Having finally vanquished my giant work project, I decided this weekend it was time to spend some quality time in the kitchen. I’ve been exploring Malaysian and Indonesian food recently, and one inspiring source has been James Oseland’s Cradle of Flavor, which is one of those rare cookbooks you can read for pleasure as well as cook from. It’s not just a list of recipes but a real education in the foodways and culinary techniques of the Southeast Asian Spice Islands. I played around with a few dishes this weekend but my favourite was a variant of the cooked vegetable salad urap.

I might have mentioned my love of chilies. Asian spicy salads are probably my favourite thing to cook because the flavours stay bright and separate, and the textures of different vegetables (and sometimes meats) contrast in the mouth. Thai pomelo and chicken salad, Vietnamese grilled beef and lime, and Indonesian gado-gado are some of my longstanding favourites. These salads are main dishes not sides, and once you have a sense of some of the basic structures, you can easily branch out and create new variants.

This recipe is for a slightly simplified version of urap, which you can make with more or less any vegetables you have available seasonally. Dark greens like spinach would be a nice addition, but I went for red cabbage for colour contrast. In some versions of this dish, the coconut is cooked with a spice paste to give a rich, toasty flavour that can also include shallots and shrimp paste. Made that way, you get more of a sambal quality, but I wanted to keep the lightness of the lime flavour and fresh veggies.

Urap (Indonesian vegetable coconut salad)

This salad is properly made with fresh coconut, which does make a big difference to both taste and texture, but I find grinding up coconuts not to be conducive to everyday cooking if you don’t have company coming. It’s a different dish with desiccated coconut, but still a delicious one. You could up the sugar levels to compensate, but I have instead made the whole thing less sweet to create a more lime and chile oriented dish.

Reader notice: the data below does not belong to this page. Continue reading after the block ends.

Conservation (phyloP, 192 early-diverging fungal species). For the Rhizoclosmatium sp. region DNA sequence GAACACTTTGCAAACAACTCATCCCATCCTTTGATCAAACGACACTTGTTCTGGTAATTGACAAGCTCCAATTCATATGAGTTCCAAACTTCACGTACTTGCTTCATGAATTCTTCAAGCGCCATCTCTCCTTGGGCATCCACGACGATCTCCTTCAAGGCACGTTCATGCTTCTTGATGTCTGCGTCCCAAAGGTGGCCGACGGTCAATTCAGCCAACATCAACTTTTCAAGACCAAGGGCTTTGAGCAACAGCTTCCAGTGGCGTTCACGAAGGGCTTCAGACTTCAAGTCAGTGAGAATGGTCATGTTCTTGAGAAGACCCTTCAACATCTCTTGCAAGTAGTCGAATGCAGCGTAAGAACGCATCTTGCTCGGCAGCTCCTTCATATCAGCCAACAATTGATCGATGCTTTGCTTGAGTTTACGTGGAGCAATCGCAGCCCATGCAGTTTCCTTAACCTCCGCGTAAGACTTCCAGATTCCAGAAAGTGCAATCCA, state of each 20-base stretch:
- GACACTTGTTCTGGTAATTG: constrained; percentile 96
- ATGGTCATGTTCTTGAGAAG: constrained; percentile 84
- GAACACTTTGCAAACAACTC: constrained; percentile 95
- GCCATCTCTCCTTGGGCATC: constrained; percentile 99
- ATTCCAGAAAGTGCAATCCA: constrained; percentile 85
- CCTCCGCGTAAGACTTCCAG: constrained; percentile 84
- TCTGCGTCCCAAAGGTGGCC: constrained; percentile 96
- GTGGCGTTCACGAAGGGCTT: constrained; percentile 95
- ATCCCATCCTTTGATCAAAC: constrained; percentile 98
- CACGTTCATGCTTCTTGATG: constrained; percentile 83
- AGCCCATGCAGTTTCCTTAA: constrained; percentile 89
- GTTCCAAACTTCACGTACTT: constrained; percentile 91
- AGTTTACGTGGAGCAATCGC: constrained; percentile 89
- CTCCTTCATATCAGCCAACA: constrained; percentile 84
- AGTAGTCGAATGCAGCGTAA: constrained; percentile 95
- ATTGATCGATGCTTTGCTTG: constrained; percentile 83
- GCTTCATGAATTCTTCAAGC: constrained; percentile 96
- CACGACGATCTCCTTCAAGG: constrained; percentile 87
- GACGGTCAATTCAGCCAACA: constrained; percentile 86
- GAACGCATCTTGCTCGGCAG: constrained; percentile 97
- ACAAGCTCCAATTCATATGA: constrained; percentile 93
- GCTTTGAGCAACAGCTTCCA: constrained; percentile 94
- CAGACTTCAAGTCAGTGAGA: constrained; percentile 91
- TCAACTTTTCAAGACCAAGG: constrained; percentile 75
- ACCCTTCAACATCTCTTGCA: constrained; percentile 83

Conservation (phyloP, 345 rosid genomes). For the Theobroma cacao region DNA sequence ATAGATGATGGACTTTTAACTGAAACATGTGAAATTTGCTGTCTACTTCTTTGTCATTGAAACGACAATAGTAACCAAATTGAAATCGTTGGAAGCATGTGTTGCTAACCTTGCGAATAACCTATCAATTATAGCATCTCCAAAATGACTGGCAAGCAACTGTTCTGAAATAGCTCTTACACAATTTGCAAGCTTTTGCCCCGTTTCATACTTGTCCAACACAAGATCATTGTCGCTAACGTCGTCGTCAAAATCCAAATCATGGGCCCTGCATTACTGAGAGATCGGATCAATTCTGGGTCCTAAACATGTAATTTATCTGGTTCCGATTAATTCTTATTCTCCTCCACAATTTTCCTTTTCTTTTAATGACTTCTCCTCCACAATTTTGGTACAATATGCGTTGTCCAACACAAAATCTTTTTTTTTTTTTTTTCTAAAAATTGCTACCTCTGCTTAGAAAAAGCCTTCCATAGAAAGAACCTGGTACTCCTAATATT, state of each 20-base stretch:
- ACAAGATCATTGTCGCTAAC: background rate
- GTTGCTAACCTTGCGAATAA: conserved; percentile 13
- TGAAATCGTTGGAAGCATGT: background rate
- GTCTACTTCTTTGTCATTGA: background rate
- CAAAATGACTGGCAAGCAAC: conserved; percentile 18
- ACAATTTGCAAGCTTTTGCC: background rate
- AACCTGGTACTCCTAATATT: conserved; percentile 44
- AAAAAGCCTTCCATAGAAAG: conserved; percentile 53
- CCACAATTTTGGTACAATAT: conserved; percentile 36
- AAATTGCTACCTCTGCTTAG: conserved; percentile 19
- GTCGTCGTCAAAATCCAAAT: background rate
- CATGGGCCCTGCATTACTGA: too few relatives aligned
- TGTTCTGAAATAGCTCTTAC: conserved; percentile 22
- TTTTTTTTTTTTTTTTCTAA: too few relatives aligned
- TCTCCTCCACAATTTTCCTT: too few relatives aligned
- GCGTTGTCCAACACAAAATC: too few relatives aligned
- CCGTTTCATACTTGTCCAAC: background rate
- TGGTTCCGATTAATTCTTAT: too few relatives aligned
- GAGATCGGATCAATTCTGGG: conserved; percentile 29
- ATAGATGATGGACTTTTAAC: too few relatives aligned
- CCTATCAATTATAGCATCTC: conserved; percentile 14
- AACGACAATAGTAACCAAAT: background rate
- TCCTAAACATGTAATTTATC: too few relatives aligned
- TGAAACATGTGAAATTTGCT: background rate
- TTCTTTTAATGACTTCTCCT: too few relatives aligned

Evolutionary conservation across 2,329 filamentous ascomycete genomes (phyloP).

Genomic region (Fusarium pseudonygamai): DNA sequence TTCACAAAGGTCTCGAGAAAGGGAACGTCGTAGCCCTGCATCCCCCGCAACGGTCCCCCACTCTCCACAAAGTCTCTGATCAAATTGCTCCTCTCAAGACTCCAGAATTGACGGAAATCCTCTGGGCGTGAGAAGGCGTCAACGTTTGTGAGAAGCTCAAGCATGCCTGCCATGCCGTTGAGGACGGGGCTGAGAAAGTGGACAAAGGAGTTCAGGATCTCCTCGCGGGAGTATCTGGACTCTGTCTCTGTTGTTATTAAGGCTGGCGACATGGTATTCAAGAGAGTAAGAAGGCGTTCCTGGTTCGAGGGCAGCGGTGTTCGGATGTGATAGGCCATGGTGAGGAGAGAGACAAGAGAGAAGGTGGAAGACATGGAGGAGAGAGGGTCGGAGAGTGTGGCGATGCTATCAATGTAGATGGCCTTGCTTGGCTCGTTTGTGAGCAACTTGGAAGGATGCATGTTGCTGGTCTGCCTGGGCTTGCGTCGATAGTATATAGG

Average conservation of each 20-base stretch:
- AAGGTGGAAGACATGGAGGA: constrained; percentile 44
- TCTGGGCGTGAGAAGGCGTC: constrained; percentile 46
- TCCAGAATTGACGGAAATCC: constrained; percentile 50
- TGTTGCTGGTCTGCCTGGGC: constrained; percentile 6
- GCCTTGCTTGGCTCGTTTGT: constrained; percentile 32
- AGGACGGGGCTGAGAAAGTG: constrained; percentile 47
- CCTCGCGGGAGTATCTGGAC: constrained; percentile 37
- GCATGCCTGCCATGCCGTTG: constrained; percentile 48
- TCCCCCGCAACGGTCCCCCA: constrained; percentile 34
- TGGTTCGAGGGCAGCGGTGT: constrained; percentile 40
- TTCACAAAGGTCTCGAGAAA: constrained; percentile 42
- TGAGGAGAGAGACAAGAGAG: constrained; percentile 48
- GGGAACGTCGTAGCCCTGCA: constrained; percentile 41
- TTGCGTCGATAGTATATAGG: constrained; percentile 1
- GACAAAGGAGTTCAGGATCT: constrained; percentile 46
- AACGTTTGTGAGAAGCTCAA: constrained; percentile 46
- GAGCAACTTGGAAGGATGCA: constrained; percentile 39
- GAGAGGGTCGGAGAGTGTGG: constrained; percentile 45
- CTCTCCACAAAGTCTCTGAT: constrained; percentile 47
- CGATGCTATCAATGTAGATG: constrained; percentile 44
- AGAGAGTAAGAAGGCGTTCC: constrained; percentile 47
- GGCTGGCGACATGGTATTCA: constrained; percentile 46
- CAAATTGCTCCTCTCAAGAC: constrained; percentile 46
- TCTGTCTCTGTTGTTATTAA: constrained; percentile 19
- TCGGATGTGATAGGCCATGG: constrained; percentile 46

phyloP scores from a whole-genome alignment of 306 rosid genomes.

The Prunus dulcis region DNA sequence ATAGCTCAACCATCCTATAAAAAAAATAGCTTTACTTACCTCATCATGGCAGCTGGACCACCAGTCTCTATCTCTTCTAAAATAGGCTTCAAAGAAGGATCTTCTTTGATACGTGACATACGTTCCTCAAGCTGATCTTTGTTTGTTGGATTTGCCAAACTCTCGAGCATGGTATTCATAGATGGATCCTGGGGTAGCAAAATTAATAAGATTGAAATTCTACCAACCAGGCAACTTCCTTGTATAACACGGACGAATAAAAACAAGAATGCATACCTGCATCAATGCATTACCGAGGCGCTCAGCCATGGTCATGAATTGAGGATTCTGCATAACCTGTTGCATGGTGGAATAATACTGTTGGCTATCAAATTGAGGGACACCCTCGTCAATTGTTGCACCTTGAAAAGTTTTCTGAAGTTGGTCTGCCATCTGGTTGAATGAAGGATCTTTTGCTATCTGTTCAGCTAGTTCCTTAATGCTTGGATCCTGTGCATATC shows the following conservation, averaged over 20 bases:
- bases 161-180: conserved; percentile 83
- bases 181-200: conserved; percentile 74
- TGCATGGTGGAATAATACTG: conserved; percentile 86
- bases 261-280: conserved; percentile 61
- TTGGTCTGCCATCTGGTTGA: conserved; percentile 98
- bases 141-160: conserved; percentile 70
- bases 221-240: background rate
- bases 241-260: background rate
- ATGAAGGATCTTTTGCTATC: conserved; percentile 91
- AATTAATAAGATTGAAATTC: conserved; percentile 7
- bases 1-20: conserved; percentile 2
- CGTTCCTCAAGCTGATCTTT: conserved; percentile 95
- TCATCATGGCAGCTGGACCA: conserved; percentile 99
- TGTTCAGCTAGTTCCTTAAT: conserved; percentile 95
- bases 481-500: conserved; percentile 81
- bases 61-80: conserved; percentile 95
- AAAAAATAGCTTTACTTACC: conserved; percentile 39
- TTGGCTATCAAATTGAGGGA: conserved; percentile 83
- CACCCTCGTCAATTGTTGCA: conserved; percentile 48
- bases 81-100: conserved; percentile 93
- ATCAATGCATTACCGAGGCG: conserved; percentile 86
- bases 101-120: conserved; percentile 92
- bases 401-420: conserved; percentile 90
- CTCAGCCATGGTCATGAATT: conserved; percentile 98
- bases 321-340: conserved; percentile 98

• 5 or 6 lime leaves
  • 2 cloves of garlic, chopped
  • 4 long red chilies, roughly chopped (Holland or similar, not small Thai ones but not so big as to be overly mild either)
  • 4cm chunk of fresh turmeric, chopped
  • 4cm chunk of ginger, sliced in thin matchsticks
  • 2 tbsp palm sugar
  • 4 tbsp lime juice
  • 1/2 tsp salt
  • 2/3 cup desiccated coconut
  • 1 cup (or more) breansprouts
  • a big handful of green beans
  • 1-2 cups of red cabbage, shredded
  • 1/2 cucumber, in matchsticks
  • a big handful of Thai basil

To make the dressing, first cut out the centre strip from the lime leaves then slice them finely. Put them in a mini-prep food processor with the garlic, ginger, turmeric, chilies, palm sugar and lime juice and blend till smooth. Put in a bowl and add coconut and salt to taste. (Be careful with the salt: you might need less than you think.)

Now blanch the veggies: set a pot of water to a rolling boil, and throw in the beansprouts first. Blanch for just a few seconds, scoop them out and drain under cold water. Blanch the green beans for a couple of minutes at most and drain the same way. Then do the cabbage for about 30 seconds to a minute. If you use other vegetables, blanch for as short a time as seems reasonable. Once they’re all drained and cooled, dry them off gently with paper towels (or a clean teatowel if you’re feeling green) and put in a big bowl with the cucumber and Thai basil.

Now mix in the dressing, which will be fairly thick. Taste for salt and lime juice and serve immediately. (Actually, I’ve been eating it happily for a day or so – it’s probably not optimal but it’s still pretty darn good.) You could eat urap on its own with just steamed rice, but here I’ve paired it with a lamb and coconut milk curry. It would also be nice with a homemade sambal belacan, to add some of those funky shrimpy notes in contrast to the freshness of the vegetables.

Recipe adapted from James Oseland’s Cradle of Flavor.